Clinton Said US Would 'Ring China With Missile Defense' | NBC New York
Decision 2016

Decision 2016

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Clinton Said US Would 'Ring China With Missile Defense'

As secretary of state, Clinton visited China seven times and engineered Washington's "pivot" to Asia, which has long been viewed with suspicion by Beijing

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    Democratic presidential candidate Hillary Clinton speaks at a rally at the Colorado State Fairgrounds in Pueblo, Colorado, Wednesday, Oct. 12, 2016, to attend a rally. A Wikileaks file showed a private conversation with Clinton and her thoughts on China and North Korea.

    Hillary Clinton privately said the U.S. would "ring China with missile defense" if the Chinese government failed to curb North Korea's nuclear program, a potential hint at how the former secretary of state would act if elected president.

    Clinton's remarks were revealed by WikiLeaks in a hack of the Clinton campaign chairman's personal account. The emails include a document excerpting Clinton's private speech transcripts, which she has refused to release.

    A section on China features several issues in which Clinton said she confronted the Chinese while leading the U.S. State Department.

    China has harshly criticized the U.S. and South Korea's planned deployment of a missile-defense system against North Korea, which conducted its fifth nuclear test this year. But Clinton said she told Chinese officials that the U.S. might deploy additional ships to the region to contain the North Korean missile threat.

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    If North Korea successfully obtains a ballistic missile, it could threaten not just American allies in the Pacific, "but they could actually reach Hawaii and the west coast theoretically," Clinton said.

    "We're going to ring China with missile defense. We're going to put more of our fleet in the area," Clinton said in a 2013 speech. "So China, come on. You either control them or we're going to have to defend against them."

    China is North Korea's economic lifeline and the closest thing it has to a diplomatic ally, and has been criticized by the U.S. and others for not doing enough to rein in Pyongyang's nuclear ambitions. Chinese officials and state media have responded by saying that North Korea is not solely China's responsibility, and that Beijing has limited influence with secretive leader Kim Jong Un's hard-line communist regime.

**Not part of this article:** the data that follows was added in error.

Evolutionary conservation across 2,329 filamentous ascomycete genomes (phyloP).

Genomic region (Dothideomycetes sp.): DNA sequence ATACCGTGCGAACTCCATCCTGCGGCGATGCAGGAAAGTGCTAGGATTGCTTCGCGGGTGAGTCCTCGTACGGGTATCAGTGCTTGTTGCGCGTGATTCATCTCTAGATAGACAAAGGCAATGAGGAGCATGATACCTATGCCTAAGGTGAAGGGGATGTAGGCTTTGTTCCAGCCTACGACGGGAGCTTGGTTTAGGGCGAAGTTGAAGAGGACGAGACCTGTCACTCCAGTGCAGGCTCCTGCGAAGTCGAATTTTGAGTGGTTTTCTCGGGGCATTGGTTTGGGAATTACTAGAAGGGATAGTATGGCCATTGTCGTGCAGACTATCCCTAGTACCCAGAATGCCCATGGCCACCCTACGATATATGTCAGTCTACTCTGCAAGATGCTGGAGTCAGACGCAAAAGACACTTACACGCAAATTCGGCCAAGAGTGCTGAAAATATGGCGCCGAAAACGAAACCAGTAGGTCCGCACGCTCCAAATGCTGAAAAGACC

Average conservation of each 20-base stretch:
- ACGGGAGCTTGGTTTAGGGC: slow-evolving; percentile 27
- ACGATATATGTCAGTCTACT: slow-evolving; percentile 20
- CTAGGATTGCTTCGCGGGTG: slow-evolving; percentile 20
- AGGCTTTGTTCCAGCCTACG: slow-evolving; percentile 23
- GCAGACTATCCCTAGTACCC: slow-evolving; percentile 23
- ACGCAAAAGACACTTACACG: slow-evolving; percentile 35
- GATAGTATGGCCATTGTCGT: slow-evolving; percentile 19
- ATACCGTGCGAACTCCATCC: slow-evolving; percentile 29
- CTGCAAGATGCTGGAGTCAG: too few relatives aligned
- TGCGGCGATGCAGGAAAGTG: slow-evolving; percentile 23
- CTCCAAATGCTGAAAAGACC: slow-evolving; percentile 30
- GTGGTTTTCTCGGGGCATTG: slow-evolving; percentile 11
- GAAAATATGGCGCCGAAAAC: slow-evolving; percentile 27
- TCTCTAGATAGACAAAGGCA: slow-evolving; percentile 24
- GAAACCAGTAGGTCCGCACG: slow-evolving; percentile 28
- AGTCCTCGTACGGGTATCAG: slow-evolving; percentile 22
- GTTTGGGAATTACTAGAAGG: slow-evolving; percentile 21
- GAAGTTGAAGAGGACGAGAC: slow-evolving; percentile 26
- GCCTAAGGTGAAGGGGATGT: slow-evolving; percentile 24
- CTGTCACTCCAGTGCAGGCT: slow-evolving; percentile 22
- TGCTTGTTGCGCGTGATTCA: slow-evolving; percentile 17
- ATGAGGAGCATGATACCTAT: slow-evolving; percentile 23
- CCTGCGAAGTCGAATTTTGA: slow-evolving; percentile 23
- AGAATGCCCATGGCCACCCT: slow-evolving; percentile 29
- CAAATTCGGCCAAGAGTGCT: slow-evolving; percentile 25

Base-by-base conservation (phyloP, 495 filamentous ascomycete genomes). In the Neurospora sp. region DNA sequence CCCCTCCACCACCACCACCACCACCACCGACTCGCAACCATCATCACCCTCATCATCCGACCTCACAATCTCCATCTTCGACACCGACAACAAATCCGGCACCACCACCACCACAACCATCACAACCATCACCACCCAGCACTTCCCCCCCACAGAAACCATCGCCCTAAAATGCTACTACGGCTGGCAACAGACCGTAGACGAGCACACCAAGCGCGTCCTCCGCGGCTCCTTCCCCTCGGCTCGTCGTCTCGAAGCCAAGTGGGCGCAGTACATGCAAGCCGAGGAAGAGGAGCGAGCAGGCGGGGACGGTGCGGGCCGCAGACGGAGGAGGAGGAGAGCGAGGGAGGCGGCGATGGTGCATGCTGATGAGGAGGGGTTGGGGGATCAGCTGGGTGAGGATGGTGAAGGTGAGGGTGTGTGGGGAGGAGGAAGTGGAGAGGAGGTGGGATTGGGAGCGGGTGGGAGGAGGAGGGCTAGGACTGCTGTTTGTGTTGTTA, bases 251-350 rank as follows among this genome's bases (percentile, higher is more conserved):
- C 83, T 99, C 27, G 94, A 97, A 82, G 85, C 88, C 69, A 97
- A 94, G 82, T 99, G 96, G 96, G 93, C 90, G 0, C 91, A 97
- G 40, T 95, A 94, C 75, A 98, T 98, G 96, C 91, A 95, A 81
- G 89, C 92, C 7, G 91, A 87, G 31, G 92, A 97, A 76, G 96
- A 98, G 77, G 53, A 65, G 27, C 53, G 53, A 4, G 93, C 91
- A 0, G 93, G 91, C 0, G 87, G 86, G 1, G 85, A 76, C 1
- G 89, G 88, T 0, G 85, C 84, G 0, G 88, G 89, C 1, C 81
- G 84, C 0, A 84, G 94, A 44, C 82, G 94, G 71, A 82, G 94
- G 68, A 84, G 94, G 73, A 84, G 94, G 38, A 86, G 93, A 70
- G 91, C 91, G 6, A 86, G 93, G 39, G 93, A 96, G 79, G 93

Clinton also privately criticized China's position on another sensitive issue, the South China Sea. China claims almost the entirety of the strategically vital waterbody and has lashed out at an international tribunal's July ruling rejecting its claims.

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    Clinton told a different audience in 2013 that by China's logic, the U.S. after World War II could have labeled the Pacific Ocean the "American Sea."

    "My counterpart sat up very straight and goes, 'Well, you can't do that,'" she said. "And I said, 'Well, we have as much right to claim that as you do. I mean, you claim (the South China Sea) based on pottery shards from, you know, some fishing vessel that ran aground in an atoll somewhere."

    In another remark revealed in the Wikileaks hack, Clinton called Chinese President Xi Jinping "a more sophisticated, more effective public leader" than his predecessor, Hu Jintao. She noted Xi's plans for economic and social reforms, but blamed what she called "a resurgence of nationalism" on the Chinese government.

    China's Ministry of Foreign Affairs did not immediately respond Friday to faxed questions about Clinton's remarks.

    As secretary of state, Clinton visited China seven times and engineered Washington's "pivot" to Asia, which has long been viewed with suspicion by Beijing. The policy shift has seen a tighter focus on the region along with an increased military presence and fortified alliances with allies such as Australia and the Philippines, although the latter has been cast in doubt with the election of China-friendly President Rodrigo Duterte.

    She also drew condemnation from Chinese state media last year after describing Xi as "shameless" as he prepared to speak on women's rights at the United Nations, shortly after China detained five young feminists who'd campaigned against domestic violence.